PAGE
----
Discussion and conclusions

Musical obsession has been reported as the “stuck song syndrome or earworm” and can be accompanied by obsessive compulsive disorder (OCD) [2, 5].

In the present case, musical obsession occurred during the depressive episode. She had never experienced episodes of OCD in her lifetime. Findings from a European multicenter study demonstrated that concurrent OCD in MDD has a low prevalence rate [6]. Regarding the duration, symptomatic episodes vary and have been described as lasting from months to years, with a continuous or intermittent course [5]. It is difficult to distinguish between stuck song syndrome and OCD as the pathology of these disorders might be similar. Pfizer and Andrade, however, insisted that musical obsession is an additional unique characteristic of acute onset, marked severity, and occurs as an isolated symptom [7]. Regarding cases of certain distress and comorbid OCD symptoms, selective serotonin reuptake inhibitors (SSRIs) or clomipramine should be considered [5, 8]. Since she suffered from major depressive episodes and musical obsession, SSRIs were prescribed. Escitalopram partially ameliorated her depressive symptoms, but was not effective for musical obsession. When switching escitalopram to vortioxetine further improved her depressive symptoms, and she achieved remission of major depressive episodes ten weeks after starting vortioxetine. Moreover, her musical obsession subsequently relieved after her major depression had completely remitted. It remains unknown whether musical obsession is a part of the symptoms of major depression or is independent of major depression. Additionally, we cannot speculate the reason vortioxetine, but not escitalopram, reduced musical hallucination. Escitalopram and vortioxetine both belong to SSRLs. Vortioxetine has a broad action profile involving both serotonin (5HT) transporter and several 5HT receptors, including 5-HT3A, 5-HT7, and 5-HT1D receptor antagonists, 5-HT1B partial agonist, and 5-HT1A agonist [9, 10]. Especially, we assumed antagonistic effect of vortioxetine on 5-HT7 might be related to the improvement of her musical obsession. Actually, it has been reported that inactivation and blockade of the 5-HT7 receptor reduced stereotypic behavior indicating that the 5-HT7 receptor might be of relevance as a target for the treatment of obsessive–compulsive disorder [11]. This pharmacological profile of vortioxetine might be related to its efficacy, although precise mechanisms must be elucidated. This case report endorses the utility of vortioxetine for major depression with musical obsession. However, further studies are needed to establish the optimal treatment.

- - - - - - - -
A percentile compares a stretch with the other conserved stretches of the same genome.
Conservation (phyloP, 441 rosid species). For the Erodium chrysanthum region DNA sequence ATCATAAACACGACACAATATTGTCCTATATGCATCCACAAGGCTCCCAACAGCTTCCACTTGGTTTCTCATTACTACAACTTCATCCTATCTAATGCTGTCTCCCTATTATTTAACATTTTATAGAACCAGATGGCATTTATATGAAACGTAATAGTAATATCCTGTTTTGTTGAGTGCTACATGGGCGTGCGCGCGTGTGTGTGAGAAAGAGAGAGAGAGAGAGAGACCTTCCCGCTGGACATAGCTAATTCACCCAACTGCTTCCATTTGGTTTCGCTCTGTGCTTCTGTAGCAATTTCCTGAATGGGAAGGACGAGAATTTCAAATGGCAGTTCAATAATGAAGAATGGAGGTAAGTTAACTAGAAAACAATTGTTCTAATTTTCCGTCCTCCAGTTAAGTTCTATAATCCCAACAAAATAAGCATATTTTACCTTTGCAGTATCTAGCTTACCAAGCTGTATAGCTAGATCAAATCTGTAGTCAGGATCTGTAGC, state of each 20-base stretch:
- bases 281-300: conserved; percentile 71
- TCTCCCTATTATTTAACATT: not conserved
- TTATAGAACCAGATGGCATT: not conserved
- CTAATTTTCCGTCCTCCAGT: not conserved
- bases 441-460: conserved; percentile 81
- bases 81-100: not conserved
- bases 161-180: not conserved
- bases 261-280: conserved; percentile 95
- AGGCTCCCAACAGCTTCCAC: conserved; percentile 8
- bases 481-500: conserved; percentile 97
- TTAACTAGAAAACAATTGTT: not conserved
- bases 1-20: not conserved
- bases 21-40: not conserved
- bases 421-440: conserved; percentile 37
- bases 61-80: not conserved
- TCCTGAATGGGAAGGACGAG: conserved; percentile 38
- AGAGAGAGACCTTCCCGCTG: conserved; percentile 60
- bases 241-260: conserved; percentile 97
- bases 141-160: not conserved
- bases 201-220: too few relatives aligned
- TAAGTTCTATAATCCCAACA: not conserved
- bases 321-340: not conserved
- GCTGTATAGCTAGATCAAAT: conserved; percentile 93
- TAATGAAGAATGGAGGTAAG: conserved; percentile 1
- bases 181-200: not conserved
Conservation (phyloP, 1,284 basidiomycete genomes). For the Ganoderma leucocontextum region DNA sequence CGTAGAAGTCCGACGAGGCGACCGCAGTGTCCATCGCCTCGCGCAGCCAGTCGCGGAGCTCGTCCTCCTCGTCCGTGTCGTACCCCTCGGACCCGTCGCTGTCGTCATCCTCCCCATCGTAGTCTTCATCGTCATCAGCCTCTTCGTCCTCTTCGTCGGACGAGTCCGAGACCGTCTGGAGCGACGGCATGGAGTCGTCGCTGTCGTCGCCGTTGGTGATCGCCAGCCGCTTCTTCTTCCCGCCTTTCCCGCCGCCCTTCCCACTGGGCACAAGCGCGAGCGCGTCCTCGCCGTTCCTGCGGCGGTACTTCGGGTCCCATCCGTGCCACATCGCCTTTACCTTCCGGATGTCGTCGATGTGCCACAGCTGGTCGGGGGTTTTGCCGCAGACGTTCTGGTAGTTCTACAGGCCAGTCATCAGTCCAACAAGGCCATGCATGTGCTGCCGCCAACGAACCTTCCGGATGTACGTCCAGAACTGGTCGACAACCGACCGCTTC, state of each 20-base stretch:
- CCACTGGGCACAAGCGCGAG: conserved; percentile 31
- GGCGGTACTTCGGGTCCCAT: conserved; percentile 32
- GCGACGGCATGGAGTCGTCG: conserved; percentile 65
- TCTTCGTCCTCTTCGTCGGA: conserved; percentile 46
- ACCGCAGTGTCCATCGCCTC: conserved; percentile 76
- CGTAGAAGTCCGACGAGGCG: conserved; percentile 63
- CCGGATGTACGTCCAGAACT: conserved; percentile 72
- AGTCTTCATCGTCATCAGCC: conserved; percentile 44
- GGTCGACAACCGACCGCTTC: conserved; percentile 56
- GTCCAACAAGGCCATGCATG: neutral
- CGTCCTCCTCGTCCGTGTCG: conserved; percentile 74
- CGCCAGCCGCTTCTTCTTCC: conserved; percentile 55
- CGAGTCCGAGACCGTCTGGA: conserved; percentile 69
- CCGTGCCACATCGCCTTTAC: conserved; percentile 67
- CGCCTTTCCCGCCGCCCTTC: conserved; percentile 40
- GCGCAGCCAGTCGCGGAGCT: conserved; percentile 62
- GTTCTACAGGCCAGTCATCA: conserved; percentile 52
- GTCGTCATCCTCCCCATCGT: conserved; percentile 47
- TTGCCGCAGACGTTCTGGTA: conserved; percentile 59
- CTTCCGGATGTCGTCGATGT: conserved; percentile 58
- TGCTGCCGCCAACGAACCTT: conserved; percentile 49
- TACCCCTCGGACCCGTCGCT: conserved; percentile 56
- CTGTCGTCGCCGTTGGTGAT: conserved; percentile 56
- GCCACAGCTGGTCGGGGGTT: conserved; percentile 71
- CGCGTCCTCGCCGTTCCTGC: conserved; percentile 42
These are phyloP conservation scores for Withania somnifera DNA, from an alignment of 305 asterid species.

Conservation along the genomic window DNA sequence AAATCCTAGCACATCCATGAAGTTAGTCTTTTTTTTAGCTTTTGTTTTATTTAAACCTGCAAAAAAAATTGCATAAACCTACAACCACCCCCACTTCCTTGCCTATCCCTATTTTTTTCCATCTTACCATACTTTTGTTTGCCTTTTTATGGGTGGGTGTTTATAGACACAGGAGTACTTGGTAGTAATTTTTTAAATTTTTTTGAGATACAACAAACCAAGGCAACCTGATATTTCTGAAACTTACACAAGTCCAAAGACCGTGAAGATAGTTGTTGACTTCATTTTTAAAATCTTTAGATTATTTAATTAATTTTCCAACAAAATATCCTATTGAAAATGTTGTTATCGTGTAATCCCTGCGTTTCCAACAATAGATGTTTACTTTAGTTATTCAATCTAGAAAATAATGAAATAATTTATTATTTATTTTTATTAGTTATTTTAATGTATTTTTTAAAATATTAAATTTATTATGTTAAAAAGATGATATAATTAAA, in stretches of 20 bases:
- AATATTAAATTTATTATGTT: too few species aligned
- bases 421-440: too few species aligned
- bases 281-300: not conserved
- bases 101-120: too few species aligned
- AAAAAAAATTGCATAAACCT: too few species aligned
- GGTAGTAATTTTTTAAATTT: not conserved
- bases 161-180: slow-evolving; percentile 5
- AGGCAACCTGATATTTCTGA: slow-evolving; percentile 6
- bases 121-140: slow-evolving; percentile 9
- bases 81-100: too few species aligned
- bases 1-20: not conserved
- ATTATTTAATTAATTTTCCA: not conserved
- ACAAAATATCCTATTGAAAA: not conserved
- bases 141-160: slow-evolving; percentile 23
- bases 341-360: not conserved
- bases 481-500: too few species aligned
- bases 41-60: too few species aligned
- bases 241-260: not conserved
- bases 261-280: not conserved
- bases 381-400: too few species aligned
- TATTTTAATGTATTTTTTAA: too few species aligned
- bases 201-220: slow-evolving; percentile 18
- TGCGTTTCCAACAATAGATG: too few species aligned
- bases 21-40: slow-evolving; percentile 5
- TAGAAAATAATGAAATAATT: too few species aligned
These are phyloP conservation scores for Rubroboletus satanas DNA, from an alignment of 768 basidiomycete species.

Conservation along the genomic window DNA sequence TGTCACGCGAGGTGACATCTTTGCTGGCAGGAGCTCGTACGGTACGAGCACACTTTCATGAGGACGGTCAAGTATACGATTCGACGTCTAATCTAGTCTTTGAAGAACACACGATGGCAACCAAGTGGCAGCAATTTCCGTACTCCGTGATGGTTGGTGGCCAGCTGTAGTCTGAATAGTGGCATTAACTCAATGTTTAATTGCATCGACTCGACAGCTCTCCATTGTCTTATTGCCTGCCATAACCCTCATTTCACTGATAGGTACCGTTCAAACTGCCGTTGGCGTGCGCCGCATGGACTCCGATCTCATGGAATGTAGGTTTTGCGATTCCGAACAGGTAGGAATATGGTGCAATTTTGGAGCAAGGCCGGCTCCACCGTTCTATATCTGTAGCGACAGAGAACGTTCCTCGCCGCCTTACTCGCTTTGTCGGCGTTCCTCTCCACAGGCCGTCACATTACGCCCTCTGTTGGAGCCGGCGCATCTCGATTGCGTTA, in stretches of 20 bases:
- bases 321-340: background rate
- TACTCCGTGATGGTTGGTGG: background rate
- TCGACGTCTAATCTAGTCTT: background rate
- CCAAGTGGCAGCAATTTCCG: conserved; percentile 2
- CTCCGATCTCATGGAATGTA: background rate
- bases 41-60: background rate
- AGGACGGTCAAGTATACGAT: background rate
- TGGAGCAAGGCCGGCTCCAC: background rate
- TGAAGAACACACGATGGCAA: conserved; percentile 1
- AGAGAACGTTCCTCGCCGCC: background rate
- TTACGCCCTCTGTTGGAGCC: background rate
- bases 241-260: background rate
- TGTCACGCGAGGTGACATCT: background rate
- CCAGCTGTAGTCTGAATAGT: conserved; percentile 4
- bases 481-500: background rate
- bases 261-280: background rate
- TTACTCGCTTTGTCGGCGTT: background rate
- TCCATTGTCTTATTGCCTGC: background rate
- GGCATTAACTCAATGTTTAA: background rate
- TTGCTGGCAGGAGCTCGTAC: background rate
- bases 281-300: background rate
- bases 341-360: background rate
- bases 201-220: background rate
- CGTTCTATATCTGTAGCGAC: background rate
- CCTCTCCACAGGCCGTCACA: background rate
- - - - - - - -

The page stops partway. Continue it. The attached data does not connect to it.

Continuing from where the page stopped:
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RY, NO, YK, and AI contributed to conception and design, were involved in clinical investigations and writing the manuscript. All authors have read and approved the final manuscript.

Corresponding author

Correspondence to Reiji Yoshimura.

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Yoshimura, R., Okamoto, N., Konishi, Y. et al. Major depression with musical obsession treated with vortioxetine: a case report. Ann Gen Psychiatry 20, 19 (2021). https://0-doi-org.brum.beds.ac.uk/10.1186/s12991-021-00340-8

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Keywords

  • Major depression
  • Musical obsession
  • Vortioxetine